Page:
Another type of third-generation vaccine makes use of a relatively harmless, unrelated virus called adenovirus, which has been engineered to carry DNA encoding the desired viral protein target (such as the SARS-CoV-2 spike protein). Adenoviruses are common in humans and are one typical cause of the cold. The adenoviruses chosen for vaccines are selected to be innocuous to recipients while provoking a strong immune response — in effect raising an alarm in order to bring more attention to the invader. This may create greater immunity against the SARS-CoV-2 proteins generated by the recipient’s cells compared to providing the SARS-CoV-2 RNA alone.

Virtually every vaccine technique is being employed in the wide-ranging effort to find a candidate that is effective in preventing COVID-19. But it is these third-generation techniques that have generated the first results: both Pfizer and Moderna use RNA vaccines, while AstraZeneca uses an adenoviral vector vaccine. Full data sets from their Phase 3 clinical trials are not yet available, but so far the reported efficacy — the relative number of participants who received a placebo and then contracted symptomatic COVID-19, compared to participants who were vaccinated and contracted symptomatic COVID-19 — exceeds expectations.

Both Pfizer and Moderna report about 95% efficacy from their trials. AstraZeneca tested two different dosage regimes, one of which showed 90% efficacy and the other 62%, with an average efficacy of 70%. Many important questions remain to be answered. These include how long the resulting immunity lasts and how the vaccine affects, if at all, not just symptomatic illness but asymptomatic infection and spread.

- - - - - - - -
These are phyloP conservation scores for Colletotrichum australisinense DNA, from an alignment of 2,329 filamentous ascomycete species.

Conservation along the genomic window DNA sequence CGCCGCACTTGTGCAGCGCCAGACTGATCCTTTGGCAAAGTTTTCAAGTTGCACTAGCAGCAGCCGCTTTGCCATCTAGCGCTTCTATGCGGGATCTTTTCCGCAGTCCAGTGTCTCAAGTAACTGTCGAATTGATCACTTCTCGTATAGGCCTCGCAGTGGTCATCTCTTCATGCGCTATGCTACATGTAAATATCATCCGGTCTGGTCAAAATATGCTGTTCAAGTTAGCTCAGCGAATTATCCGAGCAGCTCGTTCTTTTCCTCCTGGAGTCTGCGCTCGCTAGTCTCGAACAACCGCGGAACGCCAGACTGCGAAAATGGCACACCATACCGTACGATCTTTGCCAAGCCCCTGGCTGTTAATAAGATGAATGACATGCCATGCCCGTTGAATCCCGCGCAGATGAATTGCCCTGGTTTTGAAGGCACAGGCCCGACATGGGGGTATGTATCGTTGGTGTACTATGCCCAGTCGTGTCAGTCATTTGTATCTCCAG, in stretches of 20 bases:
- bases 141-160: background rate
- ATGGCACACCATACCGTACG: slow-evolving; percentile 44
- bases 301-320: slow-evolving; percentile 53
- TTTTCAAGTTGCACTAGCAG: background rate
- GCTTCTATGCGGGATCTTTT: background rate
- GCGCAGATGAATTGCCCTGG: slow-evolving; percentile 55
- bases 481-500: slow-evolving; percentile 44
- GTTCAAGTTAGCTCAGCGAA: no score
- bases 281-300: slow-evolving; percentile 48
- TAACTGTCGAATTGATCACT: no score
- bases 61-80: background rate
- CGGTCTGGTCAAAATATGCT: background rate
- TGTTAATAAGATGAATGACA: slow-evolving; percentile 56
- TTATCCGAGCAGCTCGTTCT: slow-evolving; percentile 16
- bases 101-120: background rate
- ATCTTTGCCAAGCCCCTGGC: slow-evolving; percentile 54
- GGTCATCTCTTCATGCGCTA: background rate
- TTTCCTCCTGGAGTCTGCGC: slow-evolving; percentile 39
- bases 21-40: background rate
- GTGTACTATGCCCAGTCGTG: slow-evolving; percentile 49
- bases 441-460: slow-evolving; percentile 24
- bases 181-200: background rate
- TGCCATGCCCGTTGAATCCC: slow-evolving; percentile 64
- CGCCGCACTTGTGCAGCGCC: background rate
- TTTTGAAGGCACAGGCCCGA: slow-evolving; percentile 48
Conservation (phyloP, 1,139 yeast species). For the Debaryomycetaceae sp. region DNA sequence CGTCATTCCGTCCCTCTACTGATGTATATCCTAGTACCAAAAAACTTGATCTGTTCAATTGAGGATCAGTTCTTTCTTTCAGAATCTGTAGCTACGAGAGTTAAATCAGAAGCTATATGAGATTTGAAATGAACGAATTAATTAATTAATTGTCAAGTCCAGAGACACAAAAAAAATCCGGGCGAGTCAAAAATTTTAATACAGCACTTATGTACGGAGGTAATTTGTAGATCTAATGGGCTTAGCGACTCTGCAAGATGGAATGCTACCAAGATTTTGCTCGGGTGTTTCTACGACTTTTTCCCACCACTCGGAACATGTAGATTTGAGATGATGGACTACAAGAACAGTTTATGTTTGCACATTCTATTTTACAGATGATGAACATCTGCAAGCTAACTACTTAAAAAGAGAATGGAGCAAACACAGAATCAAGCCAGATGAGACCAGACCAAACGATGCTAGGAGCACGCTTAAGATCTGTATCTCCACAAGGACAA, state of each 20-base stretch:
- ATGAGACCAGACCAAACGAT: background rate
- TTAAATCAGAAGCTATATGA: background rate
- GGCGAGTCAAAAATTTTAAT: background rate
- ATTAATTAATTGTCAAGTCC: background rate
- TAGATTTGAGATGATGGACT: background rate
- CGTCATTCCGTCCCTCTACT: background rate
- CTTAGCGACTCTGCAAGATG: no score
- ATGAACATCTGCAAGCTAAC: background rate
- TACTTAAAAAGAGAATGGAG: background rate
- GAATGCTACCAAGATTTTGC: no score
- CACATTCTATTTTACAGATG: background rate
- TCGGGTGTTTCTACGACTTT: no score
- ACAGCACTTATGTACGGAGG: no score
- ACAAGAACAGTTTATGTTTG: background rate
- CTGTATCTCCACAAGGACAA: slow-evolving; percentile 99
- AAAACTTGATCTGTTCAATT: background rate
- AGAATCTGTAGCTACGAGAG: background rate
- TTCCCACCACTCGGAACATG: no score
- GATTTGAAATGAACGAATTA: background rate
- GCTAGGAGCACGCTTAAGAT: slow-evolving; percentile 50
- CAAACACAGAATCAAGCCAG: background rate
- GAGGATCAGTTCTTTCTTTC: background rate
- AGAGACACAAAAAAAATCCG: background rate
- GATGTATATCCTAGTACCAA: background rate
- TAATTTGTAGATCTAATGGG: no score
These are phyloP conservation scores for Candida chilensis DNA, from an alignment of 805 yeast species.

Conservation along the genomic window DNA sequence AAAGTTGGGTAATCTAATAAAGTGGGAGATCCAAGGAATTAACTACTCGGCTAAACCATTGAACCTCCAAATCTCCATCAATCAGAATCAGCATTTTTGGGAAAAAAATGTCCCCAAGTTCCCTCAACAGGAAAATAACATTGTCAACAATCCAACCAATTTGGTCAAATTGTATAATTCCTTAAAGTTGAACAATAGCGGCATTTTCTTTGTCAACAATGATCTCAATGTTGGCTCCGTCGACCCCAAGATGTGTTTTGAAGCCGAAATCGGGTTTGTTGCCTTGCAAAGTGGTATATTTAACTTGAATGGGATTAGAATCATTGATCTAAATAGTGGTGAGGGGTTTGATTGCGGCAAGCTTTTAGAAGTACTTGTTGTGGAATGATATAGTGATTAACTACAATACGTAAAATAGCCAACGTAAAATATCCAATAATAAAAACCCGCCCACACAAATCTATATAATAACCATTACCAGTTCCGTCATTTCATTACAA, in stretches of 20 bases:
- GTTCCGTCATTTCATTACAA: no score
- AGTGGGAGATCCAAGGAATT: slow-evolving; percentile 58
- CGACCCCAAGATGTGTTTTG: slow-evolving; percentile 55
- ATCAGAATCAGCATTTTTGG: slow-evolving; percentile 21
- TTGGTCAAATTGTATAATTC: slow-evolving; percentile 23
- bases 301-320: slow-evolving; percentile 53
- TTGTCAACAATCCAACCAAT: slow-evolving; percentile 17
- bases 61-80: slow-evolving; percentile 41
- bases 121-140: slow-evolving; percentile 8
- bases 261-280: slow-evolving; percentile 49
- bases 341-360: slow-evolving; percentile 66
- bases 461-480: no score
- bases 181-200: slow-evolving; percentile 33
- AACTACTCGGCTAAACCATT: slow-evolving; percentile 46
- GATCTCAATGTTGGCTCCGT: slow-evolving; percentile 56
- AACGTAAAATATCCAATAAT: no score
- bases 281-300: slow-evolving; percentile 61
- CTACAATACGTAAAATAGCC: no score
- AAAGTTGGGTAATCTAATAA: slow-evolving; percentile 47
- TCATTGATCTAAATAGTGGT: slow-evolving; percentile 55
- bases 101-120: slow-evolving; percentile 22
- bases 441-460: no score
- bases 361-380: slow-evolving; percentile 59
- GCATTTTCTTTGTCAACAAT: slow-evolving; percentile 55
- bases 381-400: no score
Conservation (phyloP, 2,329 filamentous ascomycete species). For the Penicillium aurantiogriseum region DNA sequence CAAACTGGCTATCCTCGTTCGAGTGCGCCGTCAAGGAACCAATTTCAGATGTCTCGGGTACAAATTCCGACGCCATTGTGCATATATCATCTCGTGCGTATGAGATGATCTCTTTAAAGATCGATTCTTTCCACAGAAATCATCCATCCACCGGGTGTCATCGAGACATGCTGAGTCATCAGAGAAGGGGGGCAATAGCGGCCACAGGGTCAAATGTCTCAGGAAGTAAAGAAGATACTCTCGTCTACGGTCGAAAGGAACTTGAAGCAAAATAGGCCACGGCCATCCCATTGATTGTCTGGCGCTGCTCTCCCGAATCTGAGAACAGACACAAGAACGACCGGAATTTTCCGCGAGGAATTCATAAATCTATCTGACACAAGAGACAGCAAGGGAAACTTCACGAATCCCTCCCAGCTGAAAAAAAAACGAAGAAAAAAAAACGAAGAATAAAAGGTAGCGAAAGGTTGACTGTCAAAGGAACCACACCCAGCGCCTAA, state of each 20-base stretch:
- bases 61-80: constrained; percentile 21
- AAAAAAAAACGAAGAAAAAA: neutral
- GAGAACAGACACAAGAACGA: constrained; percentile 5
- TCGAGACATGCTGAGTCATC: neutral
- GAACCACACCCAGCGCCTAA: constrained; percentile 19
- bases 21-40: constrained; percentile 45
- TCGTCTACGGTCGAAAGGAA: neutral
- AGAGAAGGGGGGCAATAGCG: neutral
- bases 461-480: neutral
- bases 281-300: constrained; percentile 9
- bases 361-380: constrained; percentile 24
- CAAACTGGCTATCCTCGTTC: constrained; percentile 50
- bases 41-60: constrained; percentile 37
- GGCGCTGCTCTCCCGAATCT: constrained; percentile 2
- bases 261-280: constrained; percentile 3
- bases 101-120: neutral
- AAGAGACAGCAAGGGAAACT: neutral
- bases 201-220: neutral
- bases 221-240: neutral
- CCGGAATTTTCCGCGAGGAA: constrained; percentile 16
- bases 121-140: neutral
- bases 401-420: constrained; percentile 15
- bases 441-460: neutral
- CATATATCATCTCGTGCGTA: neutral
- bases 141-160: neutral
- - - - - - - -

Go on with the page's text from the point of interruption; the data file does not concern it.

Besides efficacy, there are logistical issues that will determine how these vaccines are deployed. For example, the formulation of the Moderna vaccine is such that it is stable for long-term storage at –20 °C, a standard freezer temperature, and short-term storage at 4 °C, a standard refrigerator temperature. In contrast, the Pfizer vaccine must be stored and transported at –80 °C, which requires specialized freezers. And while AstraZeneca’s vaccine may have lower efficacy than Pfizer’s or Moderna’s, it can be stored long-term at refrigeration temperatures, making it easier to distribute.

It is expected that more vaccines will be announced in the future by the many companies developing their own candidates, and a combination of these will be necessary to meet the massive global need.

Pfizer and Moderna have applied for emergency FDA authorization for their vaccines and, if approved, are expected to receive authorization around mid-December. Many challenges remain in implementing mass vaccination, including mass manufacturing and distribution, as well as convincing enough individuals to get vaccinated on an unprecedented scale and timeline. But getting to this stage, more quickly than would have been thought possible a year ago, is a credit to the mobilization of the biopharmaceutical industry in response to the COVID-19 pandemic.